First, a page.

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**Figure 1.**Large-stitched images of asphaltene aggregates at the end of each experiment. (

**A**–

**C**) represent bright-field images of aggregates formed by adding 52 vol%, 55 vol%, and 57 vol% heptane to model oil, respectively. (

**D**–

**F**) represent the corresponding binary images after applying Ostwald’s global thresholding criterion. The scale bar is 50 μm.

**Figure 2.**Morphology parameters and criteria used for identification of single particle, small and large clusters. (

**A**,

**E**,

**I**) demonstrate the definition of Solidity 2, Eccentricity, and Solidity Ellipse, respectively. Specifically, Solidity 2 is the ratio of filled area to bounding box; $Eccentricity=\sqrt{1-\left({b}^{2}/{a}^{2}\right)}$, where $a$ and $b$ are the semi-major and semi-minor axes of the best fit ellipse respectively; Solidity ellipse is the ratio of filled area to area of the best fit ellipse. (

**B**–

**D**,

**F**–

**H**,

**J**–

**L**) represent plots of Solidity 2, Eccentricity, and Solidity Ellipse as a function of Filled Area (in pixel) of aggregates formed respectively, upon addition of 52 vol% (red squares), 55 vol% (blue squares), and 57 vol% (black squares) n-heptane. Small clusters were identified under the following criterion: Solidity 2 < 0.9 & Solidity 2 > 0.7 & Eccentricity < 0.5. Large clusters were identified under the following criterion: Eccentricity > 0.7 or Solidity_ellipse < 0.9. Single particles were identified under the following criterion: Solidity 2 < 0.9 & Solidity 2 > 0.7 & Eccentricity < 0.5 & Filled Area < 2000 (in pixel).

**Figure 3.**Log-log plots of average area A as a function of the radius of gyration ${R}_{g}$ for asphaltene aggregates formed under different precipitant concentrations. (

**A**–

**C**) represents aggregation induced by adding 52 vol%, 55 vol%, and 57 vol% heptane to model oil, respectively. The solid dark blue and black lines represent the best fit line for small clusters and large clusters, respectively. The solid red lines represent the prediction bounds for the fitted functions and the bounds reflect 95% confidence intervals. Single particles were excluded from the regression.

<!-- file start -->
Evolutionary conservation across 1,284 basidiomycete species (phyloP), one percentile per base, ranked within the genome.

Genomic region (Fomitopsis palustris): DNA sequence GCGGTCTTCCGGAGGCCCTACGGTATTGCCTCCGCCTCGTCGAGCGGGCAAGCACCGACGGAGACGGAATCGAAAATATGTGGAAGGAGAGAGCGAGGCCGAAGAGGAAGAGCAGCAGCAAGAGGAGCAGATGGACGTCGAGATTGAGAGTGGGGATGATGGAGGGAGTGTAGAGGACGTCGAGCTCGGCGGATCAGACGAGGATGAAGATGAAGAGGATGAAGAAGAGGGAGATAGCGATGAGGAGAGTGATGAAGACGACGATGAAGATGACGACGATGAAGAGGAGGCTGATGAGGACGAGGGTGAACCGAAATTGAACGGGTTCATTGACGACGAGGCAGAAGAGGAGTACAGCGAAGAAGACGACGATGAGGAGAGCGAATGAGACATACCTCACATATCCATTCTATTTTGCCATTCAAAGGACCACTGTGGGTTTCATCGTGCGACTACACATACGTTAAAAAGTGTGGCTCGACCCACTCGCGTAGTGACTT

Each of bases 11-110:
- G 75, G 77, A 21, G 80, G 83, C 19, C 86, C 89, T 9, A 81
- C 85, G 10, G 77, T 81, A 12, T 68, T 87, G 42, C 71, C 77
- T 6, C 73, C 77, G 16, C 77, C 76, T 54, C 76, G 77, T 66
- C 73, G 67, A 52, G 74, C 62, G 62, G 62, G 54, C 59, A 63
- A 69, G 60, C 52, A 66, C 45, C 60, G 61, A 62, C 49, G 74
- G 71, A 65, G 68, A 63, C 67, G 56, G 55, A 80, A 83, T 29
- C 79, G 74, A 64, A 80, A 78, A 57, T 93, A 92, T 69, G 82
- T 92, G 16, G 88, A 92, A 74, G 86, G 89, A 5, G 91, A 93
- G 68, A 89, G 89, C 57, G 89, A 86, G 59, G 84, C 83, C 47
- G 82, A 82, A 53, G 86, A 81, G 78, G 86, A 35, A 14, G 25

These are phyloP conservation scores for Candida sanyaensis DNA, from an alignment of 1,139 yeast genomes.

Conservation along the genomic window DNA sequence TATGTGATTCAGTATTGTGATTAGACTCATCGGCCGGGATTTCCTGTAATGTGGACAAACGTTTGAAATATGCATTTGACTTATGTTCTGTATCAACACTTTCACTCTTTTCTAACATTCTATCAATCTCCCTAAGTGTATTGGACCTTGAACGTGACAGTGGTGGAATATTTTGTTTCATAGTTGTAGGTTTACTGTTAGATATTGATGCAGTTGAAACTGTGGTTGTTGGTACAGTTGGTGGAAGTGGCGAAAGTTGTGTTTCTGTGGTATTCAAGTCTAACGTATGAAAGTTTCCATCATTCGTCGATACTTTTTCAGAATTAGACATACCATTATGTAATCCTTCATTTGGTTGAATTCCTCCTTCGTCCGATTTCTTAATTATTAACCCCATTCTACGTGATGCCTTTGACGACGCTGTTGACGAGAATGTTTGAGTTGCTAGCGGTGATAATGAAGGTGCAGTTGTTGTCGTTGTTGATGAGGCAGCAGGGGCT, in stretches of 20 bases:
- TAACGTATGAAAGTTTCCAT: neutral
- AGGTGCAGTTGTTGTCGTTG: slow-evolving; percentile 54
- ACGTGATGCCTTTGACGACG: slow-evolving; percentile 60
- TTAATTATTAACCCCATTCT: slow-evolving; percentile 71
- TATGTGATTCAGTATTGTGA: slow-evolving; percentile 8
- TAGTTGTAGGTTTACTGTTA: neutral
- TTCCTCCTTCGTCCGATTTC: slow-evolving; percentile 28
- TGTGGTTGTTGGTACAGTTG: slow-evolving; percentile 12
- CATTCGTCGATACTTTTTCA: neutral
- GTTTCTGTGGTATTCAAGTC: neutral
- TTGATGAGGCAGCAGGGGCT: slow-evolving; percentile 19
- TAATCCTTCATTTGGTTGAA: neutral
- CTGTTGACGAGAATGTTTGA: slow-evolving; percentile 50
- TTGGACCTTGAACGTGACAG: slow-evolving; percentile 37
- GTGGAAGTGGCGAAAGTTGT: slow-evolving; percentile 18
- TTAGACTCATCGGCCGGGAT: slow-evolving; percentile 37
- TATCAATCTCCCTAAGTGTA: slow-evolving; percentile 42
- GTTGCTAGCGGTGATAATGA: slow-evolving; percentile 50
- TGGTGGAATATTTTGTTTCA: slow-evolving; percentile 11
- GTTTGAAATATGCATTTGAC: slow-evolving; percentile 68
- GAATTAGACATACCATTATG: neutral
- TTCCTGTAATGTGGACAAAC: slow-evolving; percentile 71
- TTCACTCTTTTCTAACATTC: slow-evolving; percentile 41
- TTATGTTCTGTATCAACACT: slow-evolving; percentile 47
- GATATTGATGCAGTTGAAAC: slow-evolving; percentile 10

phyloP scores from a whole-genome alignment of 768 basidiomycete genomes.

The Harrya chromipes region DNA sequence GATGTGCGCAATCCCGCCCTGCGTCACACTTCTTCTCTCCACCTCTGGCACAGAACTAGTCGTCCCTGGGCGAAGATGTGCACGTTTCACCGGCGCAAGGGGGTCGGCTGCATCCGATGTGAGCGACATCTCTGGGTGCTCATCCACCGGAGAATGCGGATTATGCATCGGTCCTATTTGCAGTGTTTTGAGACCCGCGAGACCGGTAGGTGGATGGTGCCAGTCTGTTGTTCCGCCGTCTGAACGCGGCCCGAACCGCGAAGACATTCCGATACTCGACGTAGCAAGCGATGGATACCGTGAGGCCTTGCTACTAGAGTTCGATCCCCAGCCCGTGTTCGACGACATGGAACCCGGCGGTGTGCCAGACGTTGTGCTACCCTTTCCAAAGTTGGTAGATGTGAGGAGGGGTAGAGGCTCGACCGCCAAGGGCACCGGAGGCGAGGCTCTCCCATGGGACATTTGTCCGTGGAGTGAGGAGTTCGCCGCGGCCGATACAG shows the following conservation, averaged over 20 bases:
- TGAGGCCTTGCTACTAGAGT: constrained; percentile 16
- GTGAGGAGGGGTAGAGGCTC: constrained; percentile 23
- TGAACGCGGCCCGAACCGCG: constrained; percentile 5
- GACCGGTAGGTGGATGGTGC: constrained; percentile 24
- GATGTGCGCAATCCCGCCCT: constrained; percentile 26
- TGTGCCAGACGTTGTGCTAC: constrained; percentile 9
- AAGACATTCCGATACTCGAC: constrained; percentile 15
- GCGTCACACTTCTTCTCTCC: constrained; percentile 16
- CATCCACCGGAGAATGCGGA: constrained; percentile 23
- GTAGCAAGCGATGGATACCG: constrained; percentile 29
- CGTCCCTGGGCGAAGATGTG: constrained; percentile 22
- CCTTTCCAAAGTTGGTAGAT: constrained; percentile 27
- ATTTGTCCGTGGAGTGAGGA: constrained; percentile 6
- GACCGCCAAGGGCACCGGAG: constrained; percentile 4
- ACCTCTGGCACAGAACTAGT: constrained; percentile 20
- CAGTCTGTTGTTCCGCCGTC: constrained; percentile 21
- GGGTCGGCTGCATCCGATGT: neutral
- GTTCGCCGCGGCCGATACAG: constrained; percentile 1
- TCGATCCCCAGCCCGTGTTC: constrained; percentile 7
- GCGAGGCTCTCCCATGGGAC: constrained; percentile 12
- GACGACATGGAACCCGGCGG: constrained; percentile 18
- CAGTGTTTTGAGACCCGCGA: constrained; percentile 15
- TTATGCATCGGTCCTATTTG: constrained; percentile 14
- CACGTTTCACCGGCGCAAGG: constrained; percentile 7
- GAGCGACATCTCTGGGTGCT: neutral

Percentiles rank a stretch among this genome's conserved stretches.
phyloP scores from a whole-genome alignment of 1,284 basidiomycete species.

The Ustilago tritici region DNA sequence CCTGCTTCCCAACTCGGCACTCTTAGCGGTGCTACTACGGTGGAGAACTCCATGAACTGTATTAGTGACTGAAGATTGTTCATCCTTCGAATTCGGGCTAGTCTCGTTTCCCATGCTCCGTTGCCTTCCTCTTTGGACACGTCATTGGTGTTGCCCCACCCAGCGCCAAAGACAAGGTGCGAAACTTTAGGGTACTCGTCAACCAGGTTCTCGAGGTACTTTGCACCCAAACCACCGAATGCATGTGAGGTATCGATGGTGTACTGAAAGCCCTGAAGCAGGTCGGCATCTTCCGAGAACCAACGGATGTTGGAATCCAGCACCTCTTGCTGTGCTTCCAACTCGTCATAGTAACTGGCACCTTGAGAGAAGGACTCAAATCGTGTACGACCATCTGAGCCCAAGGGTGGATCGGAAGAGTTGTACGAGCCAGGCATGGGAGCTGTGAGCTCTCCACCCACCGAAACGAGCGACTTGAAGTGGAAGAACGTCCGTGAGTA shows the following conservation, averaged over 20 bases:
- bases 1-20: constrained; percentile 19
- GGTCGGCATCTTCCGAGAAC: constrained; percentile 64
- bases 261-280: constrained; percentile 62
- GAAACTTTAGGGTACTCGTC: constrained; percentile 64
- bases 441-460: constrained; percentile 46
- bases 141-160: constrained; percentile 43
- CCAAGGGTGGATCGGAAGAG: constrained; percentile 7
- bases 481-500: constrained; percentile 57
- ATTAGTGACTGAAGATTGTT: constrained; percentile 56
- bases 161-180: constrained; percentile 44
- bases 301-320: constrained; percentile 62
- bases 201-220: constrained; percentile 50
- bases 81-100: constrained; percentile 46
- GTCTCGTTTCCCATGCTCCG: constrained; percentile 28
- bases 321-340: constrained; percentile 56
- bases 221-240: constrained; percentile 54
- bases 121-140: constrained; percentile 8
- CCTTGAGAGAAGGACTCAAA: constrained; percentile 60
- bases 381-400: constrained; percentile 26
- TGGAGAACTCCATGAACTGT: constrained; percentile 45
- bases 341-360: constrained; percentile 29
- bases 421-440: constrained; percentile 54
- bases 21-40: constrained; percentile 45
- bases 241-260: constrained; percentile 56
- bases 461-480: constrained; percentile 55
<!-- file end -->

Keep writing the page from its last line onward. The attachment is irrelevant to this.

**Figure 4.**Cluster size distribution of aggregates formed at different precipitant concentrations. (

**A**–

**C**) represents aggregation induced by adding 52 vol%, 55 vol%, and 57 vol% heptane into model oil, respectively. Cluster size distributions for each experiment are normalized by their respective mean values to facilitate direct comparison. The red lines are the particle size distribution for Smoluchowski kinetics.

**Figure 5.**Schematic of the proposed asphaltene aggregates structure effects on settling velocity and wettability of aquifer surface, and associated implications for in situ remediation of sites contaminated with heavy oils.

**Table 1.**Estimation of fractal dimension by least square fitting for power law of ${R}_{g}{}^{{d}_{f}}$.

Experiments | Cluster | Goodness of Fit | |||||
---|---|---|---|---|---|---|---|

Best fit d_{f} | R^{2} | SSE | DFE | Adjusted R^{2} | RMSE | ||

1 | Large | 1.66 ± 0.17 | 0.96 | 5.77 | 203 | 0.96 | 0.17 |

Small | 1.99 ± 0.01 | 0.99 | 0.009 | 82 | 0.99 | 0.01 | |

2 | Large | 1.73 ± 0.17 | 0.97 | 4.88 | 163 | 0.97 | 0.17 |

Small | 2.00 ± 0.01 | 0.99 | 0.006 | 34 | 0.99 | 0.013 | |

3 | Large | 1.83 ± 0.28 | 0.96 | 10.87 | 138 | 0.96 | 0.28 |

Small | 2.00 ± 0.01 | 0.99 | 0.004 | 28 | 0.99 | 0.012 |

^{2}: R-squared; and RMSE: root mean square error.

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**MDPI and ACS Style**

Hammond, C.B.; Wang, D.; Wu, L.
Precipitant Effects on Aggregates Structure of Asphaltene and Their Implications for Groundwater Remediation. *Water* **2020**, *12*, 2116.
https://doi.org/10.3390/w12082116

**AMA Style**

Hammond CB, Wang D, Wu L.
Precipitant Effects on Aggregates Structure of Asphaltene and Their Implications for Groundwater Remediation. *Water*. 2020; 12(8):2116.
https://doi.org/10.3390/w12082116

**Chicago/Turabian Style**

Hammond, Christian B., Dengjun Wang, and Lei Wu.
2020. "Precipitant Effects on Aggregates Structure of Asphaltene and Their Implications for Groundwater Remediation" *Water* 12, no. 8: 2116.
https://doi.org/10.3390/w12082116